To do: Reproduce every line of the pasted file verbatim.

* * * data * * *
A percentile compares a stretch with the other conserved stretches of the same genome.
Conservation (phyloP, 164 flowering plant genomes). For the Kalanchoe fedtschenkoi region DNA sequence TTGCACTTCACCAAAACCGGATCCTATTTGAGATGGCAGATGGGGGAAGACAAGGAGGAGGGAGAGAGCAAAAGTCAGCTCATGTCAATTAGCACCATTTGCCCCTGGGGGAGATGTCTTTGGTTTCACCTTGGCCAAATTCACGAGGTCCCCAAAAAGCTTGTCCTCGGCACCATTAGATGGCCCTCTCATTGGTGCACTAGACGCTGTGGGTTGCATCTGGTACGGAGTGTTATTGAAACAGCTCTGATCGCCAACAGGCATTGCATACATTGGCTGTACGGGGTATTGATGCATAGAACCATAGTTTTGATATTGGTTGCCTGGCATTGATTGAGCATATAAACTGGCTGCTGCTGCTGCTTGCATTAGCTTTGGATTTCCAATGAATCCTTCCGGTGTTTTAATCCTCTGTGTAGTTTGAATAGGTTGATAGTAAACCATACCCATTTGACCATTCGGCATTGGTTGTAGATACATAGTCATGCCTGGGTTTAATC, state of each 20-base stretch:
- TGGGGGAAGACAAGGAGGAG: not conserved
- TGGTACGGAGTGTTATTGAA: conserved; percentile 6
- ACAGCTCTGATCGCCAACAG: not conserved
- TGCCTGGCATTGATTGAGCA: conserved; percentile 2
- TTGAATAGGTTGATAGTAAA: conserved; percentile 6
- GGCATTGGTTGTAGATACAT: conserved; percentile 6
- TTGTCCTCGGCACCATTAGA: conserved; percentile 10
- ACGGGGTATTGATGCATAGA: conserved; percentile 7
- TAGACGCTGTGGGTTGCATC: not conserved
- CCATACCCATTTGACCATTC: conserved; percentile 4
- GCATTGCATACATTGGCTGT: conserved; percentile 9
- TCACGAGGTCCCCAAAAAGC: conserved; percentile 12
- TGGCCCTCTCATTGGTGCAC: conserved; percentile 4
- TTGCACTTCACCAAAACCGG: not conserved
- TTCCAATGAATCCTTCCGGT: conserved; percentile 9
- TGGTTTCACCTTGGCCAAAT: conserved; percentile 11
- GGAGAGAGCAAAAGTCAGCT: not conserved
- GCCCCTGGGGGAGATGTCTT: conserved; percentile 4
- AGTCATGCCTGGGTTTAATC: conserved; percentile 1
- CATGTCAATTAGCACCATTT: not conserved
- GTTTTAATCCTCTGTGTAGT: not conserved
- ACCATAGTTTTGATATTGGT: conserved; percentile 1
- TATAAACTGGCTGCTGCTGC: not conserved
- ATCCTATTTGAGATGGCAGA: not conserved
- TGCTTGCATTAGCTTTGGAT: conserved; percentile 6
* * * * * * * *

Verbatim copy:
A percentile compares a stretch with the other conserved stretches of the same genome.
Conservation (phyloP, 164 flowering plant genomes). For the Kalanchoe fedtschenkoi region DNA sequence TTGCACTTCACCAAAACCGGATCCTATTTGAGATGGCAGATGGGGGAAGACAAGGAGGAGGGAGAGAGCAAAAGTCAGCTCATGTCAATTAGCACCATTTGCCCCTGGGGGAGATGTCTTTGGTTTCACCTTGGCCAAATTCACGAGGTCCCCAAAAAGCTTGTCCTCGGCACCATTAGATGGCCCTCTCATTGGTGCACTAGACGCTGTGGGTTGCATCTGGTACGGAGTGTTATTGAAACAGCTCTGATCGCCAACAGGCATTGCATACATTGGCTGTACGGGGTATTGATGCATAGAACCATAGTTTTGATATTGGTTGCCTGGCATTGATTGAGCATATAAACTGGCTGCTGCTGCTGCTTGCATTAGCTTTGGATTTCCAATGAATCCTTCCGGTGTTTTAATCCTCTGTGTAGTTTGAATAGGTTGATAGTAAACCATACCCATTTGACCATTCGGCATTGGTTGTAGATACATAGTCATGCCTGGGTTTAATC, state of each 20-base stretch:
- TGGGGGAAGACAAGGAGGAG: not conserved
- TGGTACGGAGTGTTATTGAA: conserved; percentile 6
- ACAGCTCTGATCGCCAACAG: not conserved
- TGCCTGGCATTGATTGAGCA: conserved; percentile 2
- TTGAATAGGTTGATAGTAAA: conserved; percentile 6
- GGCATTGGTTGTAGATACAT: conserved; percentile 6
- TTGTCCTCGGCACCATTAGA: conserved; percentile 10
- ACGGGGTATTGATGCATAGA: conserved; percentile 7
- TAGACGCTGTGGGTTGCATC: not conserved
- CCATACCCATTTGACCATTC: conserved; percentile 4
- GCATTGCATACATTGGCTGT: conserved; percentile 9
- TCACGAGGTCCCCAAAAAGC: conserved; percentile 12
- TGGCCCTCTCATTGGTGCAC: conserved; percentile 4
- TTGCACTTCACCAAAACCGG: not conserved
- TTCCAATGAATCCTTCCGGT: conserved; percentile 9
- TGGTTTCACCTTGGCCAAAT: conserved; percentile 11
- GGAGAGAGCAAAAGTCAGCT: not conserved
- GCCCCTGGGGGAGATGTCTT: conserved; percentile 4
- AGTCATGCCTGGGTTTAATC: conserved; percentile 1
- CATGTCAATTAGCACCATTT: not conserved
- GTTTTAATCCTCTGTGTAGT: not conserved
- ACCATAGTTTTGATATTGGT: conserved; percentile 1
- TATAAACTGGCTGCTGCTGC: not conserved
- ATCCTATTTGAGATGGCAGA: not conserved
- TGCTTGCATTAGCTTTGGAT: conserved; percentile 6